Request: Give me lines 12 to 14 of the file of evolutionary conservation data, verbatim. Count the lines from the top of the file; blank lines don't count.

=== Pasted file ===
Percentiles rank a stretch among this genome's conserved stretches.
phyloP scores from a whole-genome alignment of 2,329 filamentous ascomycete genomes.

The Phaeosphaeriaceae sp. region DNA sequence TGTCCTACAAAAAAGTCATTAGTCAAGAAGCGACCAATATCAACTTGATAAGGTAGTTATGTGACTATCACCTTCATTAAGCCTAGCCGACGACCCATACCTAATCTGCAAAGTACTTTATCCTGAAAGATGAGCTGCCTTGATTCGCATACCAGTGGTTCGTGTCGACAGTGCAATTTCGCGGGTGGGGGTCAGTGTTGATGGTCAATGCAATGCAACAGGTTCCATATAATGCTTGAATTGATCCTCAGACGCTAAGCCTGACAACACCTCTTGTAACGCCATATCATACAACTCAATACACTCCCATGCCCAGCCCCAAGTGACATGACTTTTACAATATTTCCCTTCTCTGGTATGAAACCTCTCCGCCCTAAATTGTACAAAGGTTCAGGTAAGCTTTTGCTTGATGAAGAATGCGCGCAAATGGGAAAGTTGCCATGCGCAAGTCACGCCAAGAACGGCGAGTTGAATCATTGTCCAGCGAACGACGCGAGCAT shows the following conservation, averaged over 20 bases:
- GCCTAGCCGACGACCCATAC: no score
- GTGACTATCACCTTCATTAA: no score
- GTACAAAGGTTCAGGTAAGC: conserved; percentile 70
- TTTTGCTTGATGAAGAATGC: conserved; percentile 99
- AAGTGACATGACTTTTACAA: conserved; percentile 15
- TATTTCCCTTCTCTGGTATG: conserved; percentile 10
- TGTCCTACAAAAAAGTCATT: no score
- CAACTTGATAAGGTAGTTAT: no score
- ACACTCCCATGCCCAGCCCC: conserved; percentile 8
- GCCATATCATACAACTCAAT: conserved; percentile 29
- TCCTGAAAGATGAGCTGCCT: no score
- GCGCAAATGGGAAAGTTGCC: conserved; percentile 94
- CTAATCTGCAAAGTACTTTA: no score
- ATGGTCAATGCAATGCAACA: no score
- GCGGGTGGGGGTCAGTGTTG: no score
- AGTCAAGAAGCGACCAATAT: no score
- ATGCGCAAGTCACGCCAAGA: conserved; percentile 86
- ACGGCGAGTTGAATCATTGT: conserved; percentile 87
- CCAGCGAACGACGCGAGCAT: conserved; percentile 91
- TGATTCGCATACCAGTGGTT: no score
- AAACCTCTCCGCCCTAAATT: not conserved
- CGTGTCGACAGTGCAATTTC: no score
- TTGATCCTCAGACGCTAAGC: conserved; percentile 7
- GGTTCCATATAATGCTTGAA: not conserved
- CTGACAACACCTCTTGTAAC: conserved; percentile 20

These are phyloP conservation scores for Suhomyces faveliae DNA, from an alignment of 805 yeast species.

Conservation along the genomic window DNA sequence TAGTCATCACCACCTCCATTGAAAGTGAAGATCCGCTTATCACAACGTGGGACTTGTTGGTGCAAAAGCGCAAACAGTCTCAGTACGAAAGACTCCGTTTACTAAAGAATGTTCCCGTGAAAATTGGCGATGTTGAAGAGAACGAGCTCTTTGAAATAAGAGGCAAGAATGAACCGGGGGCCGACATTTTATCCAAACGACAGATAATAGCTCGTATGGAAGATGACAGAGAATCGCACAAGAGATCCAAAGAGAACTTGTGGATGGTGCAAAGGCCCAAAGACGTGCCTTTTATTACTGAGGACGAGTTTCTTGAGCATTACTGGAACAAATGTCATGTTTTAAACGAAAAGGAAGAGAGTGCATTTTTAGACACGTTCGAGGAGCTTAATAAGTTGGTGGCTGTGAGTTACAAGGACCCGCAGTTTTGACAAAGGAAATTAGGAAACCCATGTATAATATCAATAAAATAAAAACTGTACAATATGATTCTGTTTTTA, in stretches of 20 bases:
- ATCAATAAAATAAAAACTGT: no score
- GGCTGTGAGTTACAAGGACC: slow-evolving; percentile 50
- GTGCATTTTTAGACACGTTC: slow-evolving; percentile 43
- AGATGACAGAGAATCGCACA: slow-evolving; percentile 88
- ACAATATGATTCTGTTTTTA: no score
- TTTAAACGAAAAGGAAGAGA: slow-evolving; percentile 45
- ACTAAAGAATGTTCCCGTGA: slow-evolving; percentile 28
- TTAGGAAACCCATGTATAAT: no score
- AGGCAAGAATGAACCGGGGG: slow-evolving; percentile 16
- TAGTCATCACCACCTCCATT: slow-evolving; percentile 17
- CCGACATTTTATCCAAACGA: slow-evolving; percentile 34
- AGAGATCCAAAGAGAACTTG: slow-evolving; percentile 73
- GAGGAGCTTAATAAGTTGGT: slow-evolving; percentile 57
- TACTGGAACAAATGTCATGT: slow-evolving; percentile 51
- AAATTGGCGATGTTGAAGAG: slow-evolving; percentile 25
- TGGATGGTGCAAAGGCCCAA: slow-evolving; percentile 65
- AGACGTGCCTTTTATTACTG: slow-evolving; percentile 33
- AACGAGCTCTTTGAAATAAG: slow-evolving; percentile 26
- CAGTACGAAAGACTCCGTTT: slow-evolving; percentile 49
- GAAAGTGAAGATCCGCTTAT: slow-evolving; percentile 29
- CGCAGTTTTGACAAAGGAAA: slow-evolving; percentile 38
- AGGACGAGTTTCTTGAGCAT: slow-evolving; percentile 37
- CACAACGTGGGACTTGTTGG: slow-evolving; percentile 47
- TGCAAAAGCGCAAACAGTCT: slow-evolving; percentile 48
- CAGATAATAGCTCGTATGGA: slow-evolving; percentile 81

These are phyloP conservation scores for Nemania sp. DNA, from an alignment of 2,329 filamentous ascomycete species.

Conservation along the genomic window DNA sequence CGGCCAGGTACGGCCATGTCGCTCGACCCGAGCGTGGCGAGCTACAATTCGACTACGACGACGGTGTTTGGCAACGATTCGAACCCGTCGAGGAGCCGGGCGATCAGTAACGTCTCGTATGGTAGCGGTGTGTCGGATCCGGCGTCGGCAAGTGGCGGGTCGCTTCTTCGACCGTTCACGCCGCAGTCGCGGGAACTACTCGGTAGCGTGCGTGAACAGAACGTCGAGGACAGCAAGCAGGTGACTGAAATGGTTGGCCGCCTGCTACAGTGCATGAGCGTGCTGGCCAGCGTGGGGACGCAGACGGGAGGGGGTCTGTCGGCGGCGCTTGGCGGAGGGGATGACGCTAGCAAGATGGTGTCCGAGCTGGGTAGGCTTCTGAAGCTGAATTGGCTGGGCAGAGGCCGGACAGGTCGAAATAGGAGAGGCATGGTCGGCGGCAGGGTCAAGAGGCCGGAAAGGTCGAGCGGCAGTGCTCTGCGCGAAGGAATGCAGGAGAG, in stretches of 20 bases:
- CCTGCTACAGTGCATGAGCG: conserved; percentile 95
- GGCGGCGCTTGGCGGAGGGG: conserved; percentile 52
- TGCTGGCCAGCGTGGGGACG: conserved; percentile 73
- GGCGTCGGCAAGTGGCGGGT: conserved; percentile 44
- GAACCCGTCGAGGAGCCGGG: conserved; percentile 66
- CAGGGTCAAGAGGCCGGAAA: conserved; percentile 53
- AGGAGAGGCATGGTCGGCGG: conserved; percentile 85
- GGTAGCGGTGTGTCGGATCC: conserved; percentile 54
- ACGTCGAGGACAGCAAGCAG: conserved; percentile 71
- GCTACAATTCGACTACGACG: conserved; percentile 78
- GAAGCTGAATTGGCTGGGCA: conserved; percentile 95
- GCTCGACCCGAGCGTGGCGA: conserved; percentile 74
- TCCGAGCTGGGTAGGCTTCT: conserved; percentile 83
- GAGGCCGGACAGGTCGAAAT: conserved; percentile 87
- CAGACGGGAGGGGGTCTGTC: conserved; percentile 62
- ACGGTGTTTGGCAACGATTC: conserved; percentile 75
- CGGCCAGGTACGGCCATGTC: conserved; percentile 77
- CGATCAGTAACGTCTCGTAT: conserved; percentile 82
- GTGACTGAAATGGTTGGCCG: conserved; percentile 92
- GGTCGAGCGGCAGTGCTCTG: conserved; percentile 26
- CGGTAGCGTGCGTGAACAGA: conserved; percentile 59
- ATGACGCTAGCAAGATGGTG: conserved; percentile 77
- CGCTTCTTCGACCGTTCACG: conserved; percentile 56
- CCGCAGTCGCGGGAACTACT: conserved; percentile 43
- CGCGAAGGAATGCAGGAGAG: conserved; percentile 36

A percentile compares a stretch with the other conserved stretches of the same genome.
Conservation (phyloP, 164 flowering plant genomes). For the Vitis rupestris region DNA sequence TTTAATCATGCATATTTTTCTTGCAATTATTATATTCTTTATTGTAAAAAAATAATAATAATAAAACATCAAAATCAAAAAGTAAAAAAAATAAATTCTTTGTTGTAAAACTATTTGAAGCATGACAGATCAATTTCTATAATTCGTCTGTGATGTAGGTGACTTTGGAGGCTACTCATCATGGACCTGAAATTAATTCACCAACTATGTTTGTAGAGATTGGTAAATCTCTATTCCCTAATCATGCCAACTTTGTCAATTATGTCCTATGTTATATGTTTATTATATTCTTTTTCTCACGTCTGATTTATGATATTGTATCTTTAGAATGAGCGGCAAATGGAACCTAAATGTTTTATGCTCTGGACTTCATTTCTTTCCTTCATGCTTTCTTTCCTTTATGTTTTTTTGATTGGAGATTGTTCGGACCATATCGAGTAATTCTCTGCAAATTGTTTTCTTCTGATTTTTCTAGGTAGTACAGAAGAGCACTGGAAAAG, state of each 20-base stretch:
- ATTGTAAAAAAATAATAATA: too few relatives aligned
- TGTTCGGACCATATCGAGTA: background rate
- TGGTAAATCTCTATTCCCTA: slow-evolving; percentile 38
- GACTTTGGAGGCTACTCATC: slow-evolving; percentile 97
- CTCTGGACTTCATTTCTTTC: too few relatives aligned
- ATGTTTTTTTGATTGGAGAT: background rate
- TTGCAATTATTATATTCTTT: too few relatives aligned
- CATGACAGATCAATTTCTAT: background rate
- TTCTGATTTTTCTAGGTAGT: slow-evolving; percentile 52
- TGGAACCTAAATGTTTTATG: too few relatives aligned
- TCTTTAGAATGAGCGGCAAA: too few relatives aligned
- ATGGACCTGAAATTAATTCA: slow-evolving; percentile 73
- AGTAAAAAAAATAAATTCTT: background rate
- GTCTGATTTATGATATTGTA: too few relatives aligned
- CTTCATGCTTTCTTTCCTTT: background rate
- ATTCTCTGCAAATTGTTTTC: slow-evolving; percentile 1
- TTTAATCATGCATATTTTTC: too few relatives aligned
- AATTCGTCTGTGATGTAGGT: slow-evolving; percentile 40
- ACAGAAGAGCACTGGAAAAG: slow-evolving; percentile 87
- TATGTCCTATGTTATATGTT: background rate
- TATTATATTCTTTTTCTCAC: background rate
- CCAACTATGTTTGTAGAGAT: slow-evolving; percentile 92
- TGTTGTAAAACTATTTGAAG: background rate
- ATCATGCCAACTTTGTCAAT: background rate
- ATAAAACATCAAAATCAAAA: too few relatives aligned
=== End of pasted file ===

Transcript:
- ACACTCCCATGCCCAGCCCC: conserved; percentile 8
- GCCATATCATACAACTCAAT: conserved; percentile 29
- TCCTGAAAGATGAGCTGCCT: no score